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Technology has certainly become an intrinsic part of our day-to-day lives, from the retail industry, to food and beverage outlets, and even within the health and fitness industry. It’s all around us, in varying formats, making processes more efficient. It has refined some of our older approaches, and in the hospitality industry, this is certainly true. Technological advances are leading the way forward for the future of hotels, and with the sector now free from COVID-19 restrictions, venues are looking for ways to improve the guest experience with technology. A staggering recent statistic has suggested that 75 percent of activities in hospitality could one day become automated — so where exactly are we heading on this journey into the future of hotels? Join Cairn Collection, owner of The Stirling Highland, and explore a whole host of innovations that are changing the face of hotel management systems. The 21st-century check-in desk The breadth of technology that is slowly becoming more widely available is transforming the hospitality industry The digital age is constantly finding new ways to innovate and prove its value and worth for modern consumers, and the breadth of technology that is slowly becoming more widely available is transforming the hospitality industry. In the past, connotations of a check-in desk were long queues and excessive pieces of paper — from room service menus to a mini catalogue of highlights of the local area. Technological innovations such as face recognition are one of the major ways that this process is changing. Using artificial intelligence A handful of hotels have already trialled or introduced artificial intelligence (AI) into their daily running, and it looks set to become far more mainstream by 2025. From paying the bill by using biometrics to allowing hotel managers to handle data more efficiently, AI looks set to be welcomed with the potential for it to reduce costs by 13 percent. The entire hotel check-in process could become automated, making one of the most established parts of the hotel experience redundant — but staff could be freed up to engage with customers, allowing them to get into their rooms quicker in the meantime. Many venues have even gone fully paperless when it comes to checking in, choosing instead to upload the process to cloud computing systems where information can be stored and viewed by connected devices. Convenience is the key More hotels operate their room unlocking facilities through mobile phone-connected technology, NFC After having checked in to a hotel, guests will want to explore the room that they’ve booked. Doing so has never been easier, and the classic magstripe locks which were once the most commonly used method of accessing hotel rooms are being progressively phased out. More and more hotels now operate their room unlocking facilities through mobile phone-connected technology, near-field communication (NFC). This technology allows for data transfer at up to 424 kb per second, and it is enabled when connected devices come into contact with each other. Mobile key systems Most mobile key systems require guests to download and activate a key through the hotel’s digital app, and upon arrival, they can use the activated key to unlock the door to their hotel room. Combined with online/digital check-in services, guests can use the e-key to check in early or at a time that suits them best, knowing that they don’t have to wait around to pick up a physical key. Small touches like this build a sense of brand familiarity for customers, as well as streamline their hotel experience, and this distinguishes them from competitors. Hotel management systems Hotel management systems need to account for the experience that guests have while staying at the venue Of course, hotel management systems also need to account for the experience that guests have while staying at the venue and technology can do a lot to enhance this. Hotels have to innovate the spaces that they are presenting to their customers and technology has become a valuable asset to help enhance customer satisfaction, as the hotel room is certainly not simply a place for rest anymore. Voice-enabled devices Voice-enabled devices are becoming common features in rooms, with popular models such as Google Assistant, Apple’s Siri, and Amazon Echo providing guests with information on the local area — if you’re looking for the perfect backdrop to the business dinner you’re attending, just ask Alexa! Hotels could even record and distribute their personalised voice messaging to help reinforce the brand presence into the technology. Technology can help you attract and retain customers by offering services above and beyond what they’d usually receive A room and then some As the generational switch to millennials and Gen Z continues, the need for an experience has grown and, through a mixture of technology, hotels can cater to these revised consumer needs. From setting up messaging platforms to providing a remote control that monitors absolutely everything in the room — from atmospheric mood lighting to music streaming services and more, a hotel room can be whatever the user wants, and the experience is therefore generated by the customer. Technology doesn’t stop advancing, and there are constantly new, refined approaches to hotel management systems that have marked a stark departure from ways of the past. With guests returning after over a year of COVID-19 restrictions, competition for their business is even tougher. Technology can help you attract and retain customers by offering services above and beyond what they’d usually receive.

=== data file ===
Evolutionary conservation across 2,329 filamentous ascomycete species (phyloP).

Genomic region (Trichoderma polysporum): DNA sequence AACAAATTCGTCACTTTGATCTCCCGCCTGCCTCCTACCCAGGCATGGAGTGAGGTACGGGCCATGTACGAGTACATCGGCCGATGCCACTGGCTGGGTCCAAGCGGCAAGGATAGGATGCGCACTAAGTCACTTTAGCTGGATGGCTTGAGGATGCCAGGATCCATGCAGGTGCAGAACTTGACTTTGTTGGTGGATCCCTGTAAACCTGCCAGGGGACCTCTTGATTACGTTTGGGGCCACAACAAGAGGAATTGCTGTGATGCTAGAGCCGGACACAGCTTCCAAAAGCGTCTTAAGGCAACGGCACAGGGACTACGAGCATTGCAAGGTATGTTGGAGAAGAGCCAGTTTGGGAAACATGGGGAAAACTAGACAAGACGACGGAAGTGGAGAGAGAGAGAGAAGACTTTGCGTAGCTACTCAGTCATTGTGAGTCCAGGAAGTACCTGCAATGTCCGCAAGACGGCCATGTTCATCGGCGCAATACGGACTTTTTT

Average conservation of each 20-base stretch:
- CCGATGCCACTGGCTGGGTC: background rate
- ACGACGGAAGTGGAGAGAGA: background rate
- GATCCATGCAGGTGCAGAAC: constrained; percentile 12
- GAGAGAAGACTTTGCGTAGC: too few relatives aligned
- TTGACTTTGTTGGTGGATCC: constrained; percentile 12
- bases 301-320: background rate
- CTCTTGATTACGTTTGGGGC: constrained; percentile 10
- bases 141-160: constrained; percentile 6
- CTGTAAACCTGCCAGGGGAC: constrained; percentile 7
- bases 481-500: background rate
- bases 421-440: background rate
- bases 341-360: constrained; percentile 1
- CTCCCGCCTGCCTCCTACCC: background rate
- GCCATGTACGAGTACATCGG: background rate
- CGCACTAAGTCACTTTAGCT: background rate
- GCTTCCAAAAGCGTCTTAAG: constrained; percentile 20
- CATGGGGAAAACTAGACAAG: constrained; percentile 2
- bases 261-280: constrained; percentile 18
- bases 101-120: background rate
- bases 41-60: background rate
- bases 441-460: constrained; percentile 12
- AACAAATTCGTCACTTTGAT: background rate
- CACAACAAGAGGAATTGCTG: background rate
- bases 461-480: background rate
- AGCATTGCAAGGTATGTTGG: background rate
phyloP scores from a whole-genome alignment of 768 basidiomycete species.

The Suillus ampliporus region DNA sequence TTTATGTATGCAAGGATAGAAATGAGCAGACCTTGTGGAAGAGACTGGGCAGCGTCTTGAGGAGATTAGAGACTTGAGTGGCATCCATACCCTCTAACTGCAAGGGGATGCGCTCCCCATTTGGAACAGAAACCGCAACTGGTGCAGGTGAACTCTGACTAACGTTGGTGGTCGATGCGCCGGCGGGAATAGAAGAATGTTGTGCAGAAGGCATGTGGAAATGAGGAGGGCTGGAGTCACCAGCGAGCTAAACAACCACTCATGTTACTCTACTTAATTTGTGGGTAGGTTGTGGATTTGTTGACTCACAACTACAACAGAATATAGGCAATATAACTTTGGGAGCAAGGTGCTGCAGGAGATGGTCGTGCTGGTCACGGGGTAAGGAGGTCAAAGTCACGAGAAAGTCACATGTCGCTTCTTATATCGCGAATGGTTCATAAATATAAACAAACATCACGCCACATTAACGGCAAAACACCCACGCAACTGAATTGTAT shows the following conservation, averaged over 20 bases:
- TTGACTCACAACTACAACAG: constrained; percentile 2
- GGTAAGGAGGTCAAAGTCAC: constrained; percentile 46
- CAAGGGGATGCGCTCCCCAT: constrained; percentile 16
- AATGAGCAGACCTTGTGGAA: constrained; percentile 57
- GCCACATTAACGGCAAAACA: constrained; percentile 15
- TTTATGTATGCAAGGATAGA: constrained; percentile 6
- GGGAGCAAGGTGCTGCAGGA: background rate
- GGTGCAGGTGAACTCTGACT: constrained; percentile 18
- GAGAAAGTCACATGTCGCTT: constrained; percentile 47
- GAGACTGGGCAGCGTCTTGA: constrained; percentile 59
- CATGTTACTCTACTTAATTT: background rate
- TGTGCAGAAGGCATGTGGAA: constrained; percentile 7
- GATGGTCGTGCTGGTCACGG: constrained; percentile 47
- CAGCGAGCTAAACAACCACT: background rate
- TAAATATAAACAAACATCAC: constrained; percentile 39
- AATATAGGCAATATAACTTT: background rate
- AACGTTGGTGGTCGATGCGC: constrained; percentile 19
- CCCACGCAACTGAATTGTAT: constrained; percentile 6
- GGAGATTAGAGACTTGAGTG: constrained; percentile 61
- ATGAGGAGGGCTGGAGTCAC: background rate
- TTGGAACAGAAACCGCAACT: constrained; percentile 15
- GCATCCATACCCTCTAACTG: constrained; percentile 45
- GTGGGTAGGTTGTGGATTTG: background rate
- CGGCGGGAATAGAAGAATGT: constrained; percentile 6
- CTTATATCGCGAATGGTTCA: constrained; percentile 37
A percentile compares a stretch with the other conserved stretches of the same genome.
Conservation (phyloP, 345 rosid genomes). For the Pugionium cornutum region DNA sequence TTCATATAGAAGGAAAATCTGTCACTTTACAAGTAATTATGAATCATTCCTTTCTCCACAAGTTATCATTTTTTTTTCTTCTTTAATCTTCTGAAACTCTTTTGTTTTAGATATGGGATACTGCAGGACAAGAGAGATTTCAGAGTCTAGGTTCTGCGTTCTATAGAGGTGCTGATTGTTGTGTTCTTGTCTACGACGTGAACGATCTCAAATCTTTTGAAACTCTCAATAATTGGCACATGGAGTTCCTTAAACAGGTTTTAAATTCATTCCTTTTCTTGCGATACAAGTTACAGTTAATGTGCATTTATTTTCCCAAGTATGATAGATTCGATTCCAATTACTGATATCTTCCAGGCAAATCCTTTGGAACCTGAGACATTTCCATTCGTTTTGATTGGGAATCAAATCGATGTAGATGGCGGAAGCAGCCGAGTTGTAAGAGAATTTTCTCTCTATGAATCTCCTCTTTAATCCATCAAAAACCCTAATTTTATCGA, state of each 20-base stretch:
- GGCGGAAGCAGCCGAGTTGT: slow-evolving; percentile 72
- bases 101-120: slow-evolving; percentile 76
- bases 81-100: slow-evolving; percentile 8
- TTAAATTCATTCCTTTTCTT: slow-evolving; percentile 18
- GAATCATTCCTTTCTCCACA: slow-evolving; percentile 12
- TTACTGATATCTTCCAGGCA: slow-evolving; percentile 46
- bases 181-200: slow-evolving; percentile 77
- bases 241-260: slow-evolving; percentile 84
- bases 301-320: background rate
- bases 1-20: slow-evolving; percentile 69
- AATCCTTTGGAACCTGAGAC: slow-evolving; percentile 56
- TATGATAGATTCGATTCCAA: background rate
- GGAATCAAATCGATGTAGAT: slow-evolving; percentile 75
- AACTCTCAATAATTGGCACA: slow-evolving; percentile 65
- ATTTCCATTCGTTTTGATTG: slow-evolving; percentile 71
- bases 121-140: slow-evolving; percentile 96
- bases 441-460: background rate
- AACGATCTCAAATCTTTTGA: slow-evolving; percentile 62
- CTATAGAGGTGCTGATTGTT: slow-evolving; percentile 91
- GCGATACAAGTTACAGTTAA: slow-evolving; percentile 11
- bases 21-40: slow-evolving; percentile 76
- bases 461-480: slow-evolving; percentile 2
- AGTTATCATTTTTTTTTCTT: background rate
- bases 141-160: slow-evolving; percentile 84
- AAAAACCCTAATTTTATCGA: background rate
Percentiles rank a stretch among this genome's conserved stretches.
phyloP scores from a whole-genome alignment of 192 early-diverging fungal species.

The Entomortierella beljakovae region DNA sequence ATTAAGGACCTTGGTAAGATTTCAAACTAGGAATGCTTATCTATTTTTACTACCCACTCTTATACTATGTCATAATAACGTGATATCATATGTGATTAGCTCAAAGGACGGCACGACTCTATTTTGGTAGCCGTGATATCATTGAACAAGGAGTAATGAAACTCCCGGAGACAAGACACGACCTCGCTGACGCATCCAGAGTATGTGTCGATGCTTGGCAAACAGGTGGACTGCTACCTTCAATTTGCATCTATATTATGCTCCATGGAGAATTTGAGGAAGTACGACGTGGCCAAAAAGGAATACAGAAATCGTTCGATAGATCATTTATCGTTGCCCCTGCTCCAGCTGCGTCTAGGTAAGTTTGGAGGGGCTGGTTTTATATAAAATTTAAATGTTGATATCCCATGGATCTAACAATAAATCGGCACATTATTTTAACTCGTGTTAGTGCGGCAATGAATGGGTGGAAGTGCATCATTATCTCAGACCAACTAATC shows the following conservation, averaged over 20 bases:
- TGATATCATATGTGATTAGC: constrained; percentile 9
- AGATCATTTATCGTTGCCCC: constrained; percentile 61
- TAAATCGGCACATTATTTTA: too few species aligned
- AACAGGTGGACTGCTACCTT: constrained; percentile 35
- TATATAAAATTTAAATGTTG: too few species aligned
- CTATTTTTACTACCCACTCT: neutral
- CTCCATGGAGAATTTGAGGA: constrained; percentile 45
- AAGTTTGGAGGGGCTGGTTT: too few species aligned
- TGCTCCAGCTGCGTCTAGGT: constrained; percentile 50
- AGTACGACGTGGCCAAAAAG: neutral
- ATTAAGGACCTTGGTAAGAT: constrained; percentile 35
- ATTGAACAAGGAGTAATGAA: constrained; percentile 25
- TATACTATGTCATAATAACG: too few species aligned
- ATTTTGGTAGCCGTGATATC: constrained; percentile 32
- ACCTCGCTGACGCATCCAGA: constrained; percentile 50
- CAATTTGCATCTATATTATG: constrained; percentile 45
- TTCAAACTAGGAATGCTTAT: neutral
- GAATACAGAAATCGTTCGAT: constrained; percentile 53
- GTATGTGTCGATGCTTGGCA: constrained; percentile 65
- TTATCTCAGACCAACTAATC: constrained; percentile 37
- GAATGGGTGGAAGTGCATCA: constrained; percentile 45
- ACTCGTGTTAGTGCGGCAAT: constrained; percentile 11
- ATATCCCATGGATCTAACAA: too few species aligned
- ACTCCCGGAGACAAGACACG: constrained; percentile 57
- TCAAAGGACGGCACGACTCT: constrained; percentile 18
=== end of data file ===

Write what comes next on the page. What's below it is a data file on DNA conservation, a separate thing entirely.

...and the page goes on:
More and more business security practices are going digital. Mechanical keys are still the backbone of most corporate security plans, and it can be very expensive for companies to switch to electronic access control on a large scale. Therefore, enterprises need to choose the most suitable access control system. What is key management? Key management is the process of protecting, tracking, and scheduling mechanical keys. Why is this important? Because the key carries access to sensitive locations and assets within the organisation, when you increase the security of the key, you can enhance the security of these valuable resources. The key management system also controls the cost of using physical keys. The system reduces the overhead caused by key loss or security breaches. Some smaller companies may be able to adopt a paper-and-pencil key management protocol. Larger companies, or those who want to better understand and control keys, usually choose to use an electronic key management system. Key management systems can store and assign keys securely and increase the efficiency of organisation Why use a key management system? The key management system can become the cornerstone of your key control process. At the most basic level, key management systems can accomplish two things that paper and pen systems cannot: they store and assign keys securely, and they increase the efficiency of your organisation's use of keys through automation and analysis. What can key management systems do? 1) Improve access control By better protecting the keys, you can improve the access control to the spaces and devices unlocked by these keys. You can use your key management to simplify the process of providing temporary employees with one-time-key access. In addition, the system can record all their key access records, so that everyone's behavior can be traced. 2) Enhanced accountability traceability The software is a good key management system that can generate reports on key usage, user access requests, access exceptions, and loss. In addition, you can track and audit key usage in real-time. Combined with a comprehensive key control strategy, you will implement better accountability for key use to meet any industry or risk management compliance standards. 3) Reduce costs and prevent losses When an employee loses a key, you will incur direct costs for a replacement key or relocking it when it is lost When an employee loses a key, you will incur direct costs, including purchasing a replacement key or relocking it when it is lost. However, the indirect cost of key loss is usually more significant. This is because employees first spend time looking for the lost key and then process the replacement request, all of which time is not spent on production work. 4) Improve workflow As we discussed, keys are often used in important workflows. The key management system allows you to better control these workflows. A passive electronic lock system, also known as a key-centric access control system, has outstanding advantages in key management. Compared with the electronic access control system, the passive electronic lock system's "passive" characteristics have reduced the update cost for many enterprises.
More than a year and a half after the COVID-19 pandemic began, countless workers are still doing their jobs remotely rather than from their offices. While there are many positives to working from home, there can also be some negatives at play like nefarious actors taking advantage of the tools and connections that employees use in work from home environments. Insider threats, a security risk that comes from within the organisation, are posing a major security problem for businesses. This is partially due to the widespread use of social media, encrypted communication platforms, and other tools. Now more than ever insider threats need to be identified, thwarted, and prevented. Social distancing policies When social distancing policies and mandates began keeping people apart, many turned to social media to stay connected. While social networking tools have provided a positive outlet and a way for people to feel more connected, these platforms have also become a hotspot for insider targeting because they provide a way to propagate disinformation and target individuals likely to be receptive to it. The ideal mark for an insider threat is someone who is active on social media Even more so, they have provided a means to develop relationships with organisational insiders and socialise with them. The ideal mark for an insider threat is someone who is active on social media, has sufficient access to sensitive information, lacks supervision in their day-to-day work, and works remotely. As the relationship develops, through the process of grooming, an employee can become more likely to disregard company policies and commitments. Disregarding company policies One reason insiders might act against their own organisation involves monetary gain. The pressures of the pandemic have led to record levels of unemployment and financial strain for millions of Americans. Financial issues can include struggling to pay for childcare, supporting family obligations, paying rent and more. Those who find themselves in a financial bind might not just act against their own company but could also more easily fall victim to a threat. Another reason that insiders act is that they may be disgruntled. Insiders may hold a grudge because they were passed over for promotion, were given an unsatisfactory performance rating, or they may be facing termination. While just one of these factors may not be a trigger to involve the company’s security team, any combination of these factors along with a change in the employee’s demeanour or behaviour should serve as a red flag to pay closer attention to the situation. Potentially malicious insiders Sending confidential information to an unsecured location in the cloud exposes the organisation to risk Another challenge employers face directly relates to the somewhat limited supervision of employees who work remotely. In this situation, identifying potentially malicious insiders is more difficult, largely because face-to-face interactions are limited. When the pandemic began, many companies shifted their primary areas of focus to keeping the business viable, which is understandable. However, with this shift of focus, less attention may have been paid to security issues. The proactive company will have ensured their employees are aware of the following: Steps they should take to ensure their devices -- both company-issued and personal -- are secured at all times. Sending confidential information to an unsecured location in the cloud exposes the organisation to risk. Breaking security policies to simplify tasks is prohibited. Ensuring their devices are updated with the latest security patches. A failure in any of these areas can produce an environment ripe for malicious insider activity. Cyber security teams This multidisciplinary group can lead the initiatives that are paramount to keeping the company secure The insider threat is an organisational threat and so it is most effectively addressed from a holistic perspective. Stakeholders from different parts of the organisation need to be at the table to understand and address such threats. An effective team includes personnel from the legal, human resources, communications, and physical and cyber security teams. This multidisciplinary group can lead the initiatives that are paramount to keeping the company and its employees secure. Conduct a risk assessment of the company’s security processes or a threat assessment to the company’s people or assets. No organisation is without some level of vulnerability, so identify the most critical assets, information, and systems; identify those who have access to these critical assets; and build controls around them to provide extra security. Delivering refresher training Build a training program to help employees and management identify concerning behaviours. Educate staff about insider threat indicators and provide instructions for how to report concerns. Require employees to complete training and deliver refresher training and updates throughout the year. Training on this matter is not a one-and-done situation. Ensure there is an impartial and confidential process in place for employees to report possible insider threats. Employees need to trust that if they report concerns about behaviours or actions on the part of a fellow employee, their information will be handled discreetly and if warranted, acted upon. Write a communications strategy clearly defining the process for relaying insider threat incidents. An effective plan lays out what information and when this information should be shared with specific individuals and to the broader community, who has authority to communicate sensitive information, and how the information should be disseminated. Remote working challenges Establish a check-in process for managers and their direct reports to enable a means for employees to share concerns and for managers to identify challenges or opportunities to assist employees working in the virtual environment. Make an EAP (employee assistance program) readily available to employees. Ensure they understand how to access their EAP and assure them that contacting the EAP will not have a negative impact on their career or growth potential. Providing venues for employees to share their concerns and talk with trained staff can greatly help organisations navigate insider threats and general remote working challenges. Security risk environment The virtual workplace has created a serious security risk environment for companies in which employees who would not normally engage in insider threats become more vulnerable to them. Through new technologies and possibly due to new financial hardships, those looking to harm an organisation are out there, searching for opportunities to strike. It is leadership’s responsibility to take proactive action to ensure their employees are aware of the possibility of insider threats, the seriousness with which management views them, and the resources available should someone fall victim. It is everyone’s responsibility to remain vigilant.